Company tax cuts $27B hit to Government revenue: Report

New research by The Australia Institute examines proposals to cut company tax rates. 

A report from The Australia’s Institute’s senior research fellow David Richardson analyses the effect of cutting the company tax rate from 30% to 25% and finds that: 

  • Federal Government revenue would be down almost $27 billion over the next decade
  • Australia’s four largest banks would stand to gain $2 billion in just one year.
  • Based on projections from 2015, just two of Australia’s biggest coal companies combined would stand to gain $9.3 billion in ten years
  • Australia’s top 15 listed companies would receive $58 billion in the decade ahead with minimal benefit for the wider economy.
  • Many benefits of the tax cut would not accrue in Australia instead flowing to foreign shareholders and foreign tax authorities.

“Australia faces a revenue challenge. We are a low taxing country and if we are to meet the health and education needs that a prosperous economy requires, we need a strong tax base. With that in mind a multi-billion tax cut for some of the most profitable companies doesn’t make sense,” Executive Director of The Australia Institute, Ben Oquist said. 

“Most big Australian companies earn large profits, but it’s not clear that they are world beaters in innovation, or that they would become that if we increase their after-tax income.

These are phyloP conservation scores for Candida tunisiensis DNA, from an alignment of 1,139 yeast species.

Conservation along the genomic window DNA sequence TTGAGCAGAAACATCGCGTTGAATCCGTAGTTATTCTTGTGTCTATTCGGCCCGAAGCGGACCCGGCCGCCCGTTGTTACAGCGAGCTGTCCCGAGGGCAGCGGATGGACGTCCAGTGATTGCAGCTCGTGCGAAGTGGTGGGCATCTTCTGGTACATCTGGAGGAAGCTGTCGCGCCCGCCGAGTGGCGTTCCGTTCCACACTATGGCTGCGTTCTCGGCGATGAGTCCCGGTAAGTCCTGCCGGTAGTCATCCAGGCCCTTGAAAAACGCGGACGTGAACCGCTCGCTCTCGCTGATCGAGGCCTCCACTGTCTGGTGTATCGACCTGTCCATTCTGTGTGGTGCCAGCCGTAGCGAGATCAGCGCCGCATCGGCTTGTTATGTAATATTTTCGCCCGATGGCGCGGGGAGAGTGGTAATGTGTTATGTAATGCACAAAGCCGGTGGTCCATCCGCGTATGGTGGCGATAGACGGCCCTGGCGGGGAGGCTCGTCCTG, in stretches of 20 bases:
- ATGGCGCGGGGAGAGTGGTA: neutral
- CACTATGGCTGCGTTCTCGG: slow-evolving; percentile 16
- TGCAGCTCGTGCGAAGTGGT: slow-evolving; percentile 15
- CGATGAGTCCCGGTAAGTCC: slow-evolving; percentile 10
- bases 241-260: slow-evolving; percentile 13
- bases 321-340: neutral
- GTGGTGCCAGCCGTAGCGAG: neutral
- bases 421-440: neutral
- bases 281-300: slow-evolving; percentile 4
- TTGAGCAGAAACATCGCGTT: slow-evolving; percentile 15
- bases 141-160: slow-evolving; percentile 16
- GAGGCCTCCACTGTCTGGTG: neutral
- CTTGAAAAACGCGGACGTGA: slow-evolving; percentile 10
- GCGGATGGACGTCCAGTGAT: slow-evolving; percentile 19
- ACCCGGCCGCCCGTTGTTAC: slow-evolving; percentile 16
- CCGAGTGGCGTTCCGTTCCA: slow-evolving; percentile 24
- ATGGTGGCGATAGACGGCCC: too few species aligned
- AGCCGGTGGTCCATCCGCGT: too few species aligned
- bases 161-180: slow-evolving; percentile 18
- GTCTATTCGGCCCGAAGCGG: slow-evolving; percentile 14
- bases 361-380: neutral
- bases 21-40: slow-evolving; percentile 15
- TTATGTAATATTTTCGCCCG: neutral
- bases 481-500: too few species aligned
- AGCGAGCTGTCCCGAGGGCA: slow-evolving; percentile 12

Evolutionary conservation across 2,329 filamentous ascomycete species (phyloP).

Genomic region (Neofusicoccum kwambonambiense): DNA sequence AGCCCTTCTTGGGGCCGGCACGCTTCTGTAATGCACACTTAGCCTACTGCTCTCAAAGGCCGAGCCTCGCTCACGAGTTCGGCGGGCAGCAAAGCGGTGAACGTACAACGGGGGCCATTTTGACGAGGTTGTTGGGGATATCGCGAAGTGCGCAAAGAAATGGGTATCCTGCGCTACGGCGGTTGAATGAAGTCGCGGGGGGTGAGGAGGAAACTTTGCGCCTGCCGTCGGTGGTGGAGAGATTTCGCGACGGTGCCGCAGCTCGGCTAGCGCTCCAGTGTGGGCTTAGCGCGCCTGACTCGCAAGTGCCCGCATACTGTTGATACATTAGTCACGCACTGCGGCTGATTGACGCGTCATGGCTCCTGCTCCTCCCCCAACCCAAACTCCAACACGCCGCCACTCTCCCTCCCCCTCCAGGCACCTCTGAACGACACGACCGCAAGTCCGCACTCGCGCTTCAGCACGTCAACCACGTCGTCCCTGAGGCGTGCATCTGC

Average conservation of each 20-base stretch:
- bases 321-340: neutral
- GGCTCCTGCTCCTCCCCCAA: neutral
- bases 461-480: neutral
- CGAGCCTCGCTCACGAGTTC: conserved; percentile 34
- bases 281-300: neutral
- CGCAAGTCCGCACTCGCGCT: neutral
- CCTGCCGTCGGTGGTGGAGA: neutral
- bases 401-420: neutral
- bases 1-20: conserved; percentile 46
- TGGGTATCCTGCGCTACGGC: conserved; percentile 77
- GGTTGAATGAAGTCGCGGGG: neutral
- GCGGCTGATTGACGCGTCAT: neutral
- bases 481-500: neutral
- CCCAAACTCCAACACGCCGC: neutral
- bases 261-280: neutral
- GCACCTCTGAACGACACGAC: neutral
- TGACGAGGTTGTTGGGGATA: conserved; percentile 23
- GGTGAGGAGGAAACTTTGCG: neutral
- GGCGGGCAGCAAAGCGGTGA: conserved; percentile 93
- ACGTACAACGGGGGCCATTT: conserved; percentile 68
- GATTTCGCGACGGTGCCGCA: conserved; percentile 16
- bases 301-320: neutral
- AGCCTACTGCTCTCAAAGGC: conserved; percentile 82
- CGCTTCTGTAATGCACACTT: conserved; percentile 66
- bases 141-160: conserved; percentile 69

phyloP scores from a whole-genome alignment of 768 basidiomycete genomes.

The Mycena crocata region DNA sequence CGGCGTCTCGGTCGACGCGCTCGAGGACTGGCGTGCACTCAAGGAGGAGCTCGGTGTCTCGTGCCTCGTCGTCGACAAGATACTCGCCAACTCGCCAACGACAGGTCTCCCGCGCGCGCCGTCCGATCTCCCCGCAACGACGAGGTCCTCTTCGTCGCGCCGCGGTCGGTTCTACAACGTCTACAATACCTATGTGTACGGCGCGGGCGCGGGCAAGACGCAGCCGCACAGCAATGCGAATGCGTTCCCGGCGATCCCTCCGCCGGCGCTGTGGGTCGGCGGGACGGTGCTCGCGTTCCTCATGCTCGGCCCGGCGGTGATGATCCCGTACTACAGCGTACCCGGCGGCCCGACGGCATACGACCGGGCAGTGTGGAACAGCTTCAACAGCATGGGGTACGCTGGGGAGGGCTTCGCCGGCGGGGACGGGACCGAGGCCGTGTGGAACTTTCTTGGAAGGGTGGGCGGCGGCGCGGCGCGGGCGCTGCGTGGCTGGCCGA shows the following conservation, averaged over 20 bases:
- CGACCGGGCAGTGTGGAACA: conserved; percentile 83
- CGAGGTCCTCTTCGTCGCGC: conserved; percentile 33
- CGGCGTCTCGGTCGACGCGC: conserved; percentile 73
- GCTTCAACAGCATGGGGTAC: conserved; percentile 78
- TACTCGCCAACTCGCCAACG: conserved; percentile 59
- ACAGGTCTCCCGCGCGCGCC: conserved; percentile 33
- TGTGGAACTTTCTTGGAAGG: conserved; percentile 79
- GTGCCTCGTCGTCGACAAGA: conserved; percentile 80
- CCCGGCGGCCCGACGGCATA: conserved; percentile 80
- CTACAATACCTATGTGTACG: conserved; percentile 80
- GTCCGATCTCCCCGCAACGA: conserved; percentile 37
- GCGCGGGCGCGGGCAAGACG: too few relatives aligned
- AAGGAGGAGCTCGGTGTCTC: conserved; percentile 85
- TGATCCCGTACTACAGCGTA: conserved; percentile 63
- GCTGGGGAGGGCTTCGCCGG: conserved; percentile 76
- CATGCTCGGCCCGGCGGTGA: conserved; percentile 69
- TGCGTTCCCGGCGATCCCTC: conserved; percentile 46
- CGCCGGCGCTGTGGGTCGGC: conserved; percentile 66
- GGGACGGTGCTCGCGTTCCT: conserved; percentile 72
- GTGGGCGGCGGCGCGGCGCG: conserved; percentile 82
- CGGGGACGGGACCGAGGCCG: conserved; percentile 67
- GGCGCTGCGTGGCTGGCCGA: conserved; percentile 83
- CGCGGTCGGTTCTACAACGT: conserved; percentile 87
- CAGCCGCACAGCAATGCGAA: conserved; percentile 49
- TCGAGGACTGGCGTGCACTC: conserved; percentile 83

“Analysis of the circumstances of some of these companies concludes that none of them are likely to significantly change their behaviour as a result of this cut in company tax. 

“Additionally, due to Australia’s complex dividend imputation system, almost half of the reduction in company tax would be recovered through a reduction in franking credits – that means the benefit will go mainly to foreign shareholders and foreign tax authorities, rather than Australian shareholders. 

“There is also a real risk that by creating a bigger disparity between company and income tax, there will be more incentives for high-income individuals to avoid income tax by incorporating. 

“If the government wanted to create jobs then investment in better child care would stimulate a significant increase in participation among women with children. 

“Finally, due to double taxation arrangements and the United States’ higher company tax rate, there us a real risk the US Treasury will benefit at the expense of the Australian tax system,” Oquist said.

Full Report: Cutting the Company Tax Rate: Why would you?

Related documents


Related research

General Enquiries

Tanya Martin Office Manager

02 6130 0530

Media Enquiries

Jake Wishart Senior Media Adviser

0413 208 134

RSS Feed

Media Releases